Sunday, February 5, 2012

Sanding away at the wait

Heather is nearly finished with an epic bathroom redecoration that has overwhelmed our morning ablutions and, as of yesterday, cast a film of dust from sanding across our bedroom that will cause us both black lung and also result in 8450428 hours of dusting.

A year ago, Heather was elbow-deep in the epic redecoration of our kitchen.  We talked then, as we do now, about how the next project will be the nursery, and I wonder if there's going to be time for her to wallpaper a hallway before there's real concern for whimsical decals.  (Yesterday she declared to me that, "if you think I'm going to have the room painted and shove some furniture in there, you're kidding yourself.") 

I've worked, sporadically, to build playlists-- "Baby Belly Fun" and "Baby Belly Bedtime"-- that will inculcate our developing fetus with my own particular taste in music and hopefully also train him/her to sleep at the appropriate times.  Every prospective parent, I guess, has those fantasies.

"Prospective" seems so optimistic.  Not to be too middle-school-speech, but suggests that it indicates that something is 1. of or in the future; 2. potential, likely, or expected.  How nice.  Years since I chose a title for this blog, I still feel I fall under the heading of "wannabe"-- a person who desires to be, or be like, someone or something else" or "one who aspires, often vainly, to emulate another's success.  

Is it the waiting?  Or just that I can't imagine success anymore?  I remember feeling that way before college: I couldn't imagine ever being there, and I concluded that its seeming implausibility was a sign that I would die before moving into my dorm.  You'll be surprised to know that I didn't die, but instead found myself in a dorm, in Ohio, and-- most implausibly of all-- eating the occasional salad in the dining hall.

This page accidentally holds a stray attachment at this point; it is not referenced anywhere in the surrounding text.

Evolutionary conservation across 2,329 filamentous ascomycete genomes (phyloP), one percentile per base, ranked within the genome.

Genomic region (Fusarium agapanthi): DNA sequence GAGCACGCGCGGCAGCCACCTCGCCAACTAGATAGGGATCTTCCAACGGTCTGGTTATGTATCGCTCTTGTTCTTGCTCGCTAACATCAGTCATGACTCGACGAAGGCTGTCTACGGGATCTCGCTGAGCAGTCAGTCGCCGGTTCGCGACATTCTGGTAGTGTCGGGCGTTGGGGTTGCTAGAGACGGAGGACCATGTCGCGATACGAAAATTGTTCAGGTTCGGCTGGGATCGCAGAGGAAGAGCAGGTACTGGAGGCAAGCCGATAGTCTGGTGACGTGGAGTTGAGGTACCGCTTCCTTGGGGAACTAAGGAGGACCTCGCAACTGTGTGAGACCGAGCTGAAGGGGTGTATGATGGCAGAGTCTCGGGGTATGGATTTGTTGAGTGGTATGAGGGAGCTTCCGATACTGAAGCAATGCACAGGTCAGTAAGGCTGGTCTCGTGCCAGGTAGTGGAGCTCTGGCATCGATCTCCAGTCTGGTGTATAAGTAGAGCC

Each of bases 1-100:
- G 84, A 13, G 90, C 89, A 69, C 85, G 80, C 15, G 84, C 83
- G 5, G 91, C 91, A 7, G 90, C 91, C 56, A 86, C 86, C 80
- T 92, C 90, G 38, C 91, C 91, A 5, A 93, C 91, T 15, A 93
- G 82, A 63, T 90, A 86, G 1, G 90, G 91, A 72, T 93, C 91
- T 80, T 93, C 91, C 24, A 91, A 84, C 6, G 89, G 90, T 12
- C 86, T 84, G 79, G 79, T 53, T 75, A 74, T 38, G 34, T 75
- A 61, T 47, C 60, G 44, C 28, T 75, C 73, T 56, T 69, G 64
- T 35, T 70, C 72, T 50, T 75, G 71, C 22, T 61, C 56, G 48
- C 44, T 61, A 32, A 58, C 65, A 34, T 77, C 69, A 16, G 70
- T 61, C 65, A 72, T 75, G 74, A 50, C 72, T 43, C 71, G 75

Heather and I have a longstanding disagreement about my habit of imagining the worst.  She thinks it's ugly, but I insist that, once the worst has been identified, anything that happens will feel like a bonus.  Maria Bamford, a great delight in my life, has a bit about her OCD specialist (Bamford, Unwanted Thoughts Syndrome, "Free Clinic"), who made her walk through all her anxieties' end-points: "And then what would happen?"  I start with "And then what would happen?" before I move to the "not so bad" and "good" options.

The bitch of it is that we've had flirtations with optimism before, like when we saw Dr. King and she said we should just go right ahead with IVF.  "Oh, now we're going to make this happen!"  Deciding on IVF, it turns out, did not make everything immediately happen.  For that matter, we thought Heather might be pregnant after her first ICI at home.  We were dumb like that; I'm trying not to be so dumb anymore.

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